All that is left is to replace the two keystone wall plate with a six keystone version to make get rid of the wires still hanging down from the ceiling.
In my previous posts, I noted that my homebuilt rack worked well execpt for two issues: (1) I was silly and went with telco threaded rails and (2) I neglected to add the 1/8th inch (3.2mm) thickness of each rail in the width between the 2×4 uprights; that is 1/4 inch (6.5 cm) too narrow.
That, of course, caused two problems. First, the rails for my Supermicro server are made for squre holes and could not be converted to use threaded holes. My DL360 does have adaptable rails whereby the studs could be removed and, with care, could have screws used – I had to line up the screw with the threaded rail holes as it was thread-to-thread between the vertial rails and DL360 rails. That meant that the Supermicro had to rest on top of the DL360. Not the best if I had to slide out either server.
The second problem was that even if I could have mounted the Supermicro rails, there was only a paper-thin gap between the Supermicro chassis and the rack’s rails. Grrr… I could have fixed that problem by taking everything out, getting the router out (after I found a router bit that was long enough for the 1.55 inch (4 cm) depth of the rail) and countersink the rails. I could not take the rack apart because I did such a good job with glue putting the rack together. I would also have to buy four new vertical rails. I couldn’t find 20U square hole rails anywhere and what I could find was 14U at over CDN$75.00 per pair. I would have to buy four (4!) pairs and cut two pairs down. That would be over CND$300.00 just for the rails. I could have search more but anyway…
I found on Amazon when I looking for the square-hole rails a rack from Raising Electronics similar to this one by Sunlight Machinery (they don’t have the 600mm depth rack listed right now) for just over CDN$200. IT was 27U, instead of 20U, but vertical space wasn’t a problem.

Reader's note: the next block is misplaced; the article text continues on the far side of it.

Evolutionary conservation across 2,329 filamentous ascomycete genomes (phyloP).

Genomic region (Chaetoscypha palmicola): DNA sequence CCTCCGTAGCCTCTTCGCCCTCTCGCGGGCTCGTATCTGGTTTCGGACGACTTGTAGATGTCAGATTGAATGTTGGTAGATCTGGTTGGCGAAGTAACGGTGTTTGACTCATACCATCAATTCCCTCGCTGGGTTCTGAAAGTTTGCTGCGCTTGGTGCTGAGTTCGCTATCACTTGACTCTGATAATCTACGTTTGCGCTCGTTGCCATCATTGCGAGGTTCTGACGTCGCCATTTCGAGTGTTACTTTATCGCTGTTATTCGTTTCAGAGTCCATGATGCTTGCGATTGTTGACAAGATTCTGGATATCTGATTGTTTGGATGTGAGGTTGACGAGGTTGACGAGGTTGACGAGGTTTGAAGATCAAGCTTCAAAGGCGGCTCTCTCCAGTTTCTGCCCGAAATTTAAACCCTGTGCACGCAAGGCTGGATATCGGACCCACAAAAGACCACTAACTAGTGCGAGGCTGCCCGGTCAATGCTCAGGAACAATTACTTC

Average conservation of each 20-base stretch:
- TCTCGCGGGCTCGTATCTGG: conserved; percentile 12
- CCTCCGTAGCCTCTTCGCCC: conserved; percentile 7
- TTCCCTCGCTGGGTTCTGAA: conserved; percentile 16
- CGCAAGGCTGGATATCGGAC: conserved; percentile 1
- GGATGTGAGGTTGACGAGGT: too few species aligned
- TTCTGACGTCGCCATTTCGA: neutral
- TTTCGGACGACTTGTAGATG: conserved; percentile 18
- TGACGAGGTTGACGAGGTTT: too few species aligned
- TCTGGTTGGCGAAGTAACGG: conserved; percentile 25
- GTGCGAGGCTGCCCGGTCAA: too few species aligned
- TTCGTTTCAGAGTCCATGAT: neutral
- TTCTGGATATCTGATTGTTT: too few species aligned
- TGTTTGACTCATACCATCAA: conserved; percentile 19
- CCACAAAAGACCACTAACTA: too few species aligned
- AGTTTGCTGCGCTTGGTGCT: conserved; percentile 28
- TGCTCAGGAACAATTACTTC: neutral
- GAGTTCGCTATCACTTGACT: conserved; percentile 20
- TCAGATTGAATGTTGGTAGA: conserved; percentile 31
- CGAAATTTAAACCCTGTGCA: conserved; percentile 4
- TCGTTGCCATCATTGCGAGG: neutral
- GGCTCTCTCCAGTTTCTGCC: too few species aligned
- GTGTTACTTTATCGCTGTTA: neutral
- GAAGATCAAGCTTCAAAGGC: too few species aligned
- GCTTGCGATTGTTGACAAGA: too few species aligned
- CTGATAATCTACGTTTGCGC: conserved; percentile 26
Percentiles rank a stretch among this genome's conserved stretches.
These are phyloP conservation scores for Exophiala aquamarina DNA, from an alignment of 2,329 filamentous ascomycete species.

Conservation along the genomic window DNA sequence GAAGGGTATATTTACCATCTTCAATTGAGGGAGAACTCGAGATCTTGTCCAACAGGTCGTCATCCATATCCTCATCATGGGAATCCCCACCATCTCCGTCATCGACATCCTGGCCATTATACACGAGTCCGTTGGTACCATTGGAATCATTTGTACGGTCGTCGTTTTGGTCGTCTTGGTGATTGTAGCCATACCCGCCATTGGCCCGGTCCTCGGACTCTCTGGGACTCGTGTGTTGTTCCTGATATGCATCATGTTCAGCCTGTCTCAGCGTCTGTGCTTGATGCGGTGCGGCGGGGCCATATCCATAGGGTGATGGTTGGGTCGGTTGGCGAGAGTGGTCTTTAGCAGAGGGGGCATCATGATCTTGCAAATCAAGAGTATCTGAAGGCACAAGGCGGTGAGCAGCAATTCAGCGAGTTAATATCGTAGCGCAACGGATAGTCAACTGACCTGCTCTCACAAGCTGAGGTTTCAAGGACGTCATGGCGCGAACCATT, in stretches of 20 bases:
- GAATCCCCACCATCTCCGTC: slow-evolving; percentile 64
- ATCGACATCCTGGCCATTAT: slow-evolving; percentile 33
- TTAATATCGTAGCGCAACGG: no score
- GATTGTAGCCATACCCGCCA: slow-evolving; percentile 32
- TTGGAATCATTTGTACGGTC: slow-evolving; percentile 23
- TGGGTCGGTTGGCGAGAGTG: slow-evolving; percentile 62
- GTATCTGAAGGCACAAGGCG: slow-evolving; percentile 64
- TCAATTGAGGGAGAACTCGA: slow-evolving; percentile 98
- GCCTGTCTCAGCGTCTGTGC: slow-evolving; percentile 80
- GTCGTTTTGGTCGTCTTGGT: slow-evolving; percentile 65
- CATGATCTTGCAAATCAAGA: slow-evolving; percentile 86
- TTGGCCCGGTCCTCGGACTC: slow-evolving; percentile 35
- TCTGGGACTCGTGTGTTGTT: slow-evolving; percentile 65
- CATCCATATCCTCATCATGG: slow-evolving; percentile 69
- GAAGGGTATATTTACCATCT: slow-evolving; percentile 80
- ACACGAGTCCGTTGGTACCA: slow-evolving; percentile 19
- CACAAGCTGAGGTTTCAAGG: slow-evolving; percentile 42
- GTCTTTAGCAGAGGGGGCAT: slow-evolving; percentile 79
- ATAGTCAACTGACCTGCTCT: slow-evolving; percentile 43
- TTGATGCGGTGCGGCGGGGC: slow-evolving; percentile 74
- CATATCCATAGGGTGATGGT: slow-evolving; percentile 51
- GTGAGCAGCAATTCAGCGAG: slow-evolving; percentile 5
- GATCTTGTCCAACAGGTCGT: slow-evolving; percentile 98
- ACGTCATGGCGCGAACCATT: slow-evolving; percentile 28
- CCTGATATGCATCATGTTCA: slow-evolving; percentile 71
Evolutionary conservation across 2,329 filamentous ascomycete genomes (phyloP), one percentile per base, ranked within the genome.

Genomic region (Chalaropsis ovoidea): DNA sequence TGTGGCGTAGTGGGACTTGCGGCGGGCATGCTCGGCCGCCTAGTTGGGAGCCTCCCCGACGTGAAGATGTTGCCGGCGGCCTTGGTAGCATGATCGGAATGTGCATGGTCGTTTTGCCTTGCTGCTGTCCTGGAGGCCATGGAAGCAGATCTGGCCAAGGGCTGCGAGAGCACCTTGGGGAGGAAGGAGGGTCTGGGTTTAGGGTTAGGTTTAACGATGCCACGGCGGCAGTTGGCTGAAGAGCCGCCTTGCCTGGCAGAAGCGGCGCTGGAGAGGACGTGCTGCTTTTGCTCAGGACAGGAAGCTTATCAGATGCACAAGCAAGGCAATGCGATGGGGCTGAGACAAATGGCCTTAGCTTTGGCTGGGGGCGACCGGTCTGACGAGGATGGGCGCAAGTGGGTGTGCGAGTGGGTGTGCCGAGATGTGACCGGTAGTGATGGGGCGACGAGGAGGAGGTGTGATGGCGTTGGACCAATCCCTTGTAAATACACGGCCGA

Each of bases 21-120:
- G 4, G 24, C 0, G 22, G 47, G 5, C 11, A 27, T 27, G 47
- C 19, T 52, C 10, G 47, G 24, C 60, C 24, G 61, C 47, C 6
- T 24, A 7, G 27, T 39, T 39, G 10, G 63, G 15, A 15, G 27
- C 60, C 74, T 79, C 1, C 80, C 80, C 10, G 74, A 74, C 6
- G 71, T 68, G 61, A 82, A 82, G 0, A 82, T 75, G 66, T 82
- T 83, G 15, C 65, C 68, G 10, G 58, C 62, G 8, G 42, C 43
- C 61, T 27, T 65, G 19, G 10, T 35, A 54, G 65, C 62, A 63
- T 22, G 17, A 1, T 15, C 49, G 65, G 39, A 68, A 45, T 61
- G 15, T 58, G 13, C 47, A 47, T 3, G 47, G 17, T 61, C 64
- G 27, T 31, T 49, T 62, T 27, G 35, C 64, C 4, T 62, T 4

The Amazon comments noted that you need to chase out the threads before assembly because the power coating – which seems really good – was in the threads. I only had two of what seems like a hundred bolts/screws you need for assemby; so that wasn’t a big issue. The comments also noted that there alignment was not always perfect. Again, I only had two holes that didn’t line up perfectly; I think that they were the same ones that had a little powder coat in them. The biggest problem was the so-called assembly instructions. They are not assembly instructions; they are the exploded engineering view. And the diagrams are tiny. Did I say they were terrible?
Anyway, it took about an hour, with the help of my son, to assemble. It really is a two-person job.
It starts out like this:
Once assembled it looks like this: You can see the Supermicro rails installed for testing. The shelf and the wire management are not included:
The next day, with the help of my son we stripped out all the equipment from my homemade rack. (I think he was eager to help when I mentioned all Interent access was going to be down until I had everything reassembled :-)). After about three hours of checking the mapping of server ports to switch ports it not looks like this. The one issue I has was that the I forgot that igb0 is on the bottom-left of the Supermicro NICs. Once that was done, everything was complete.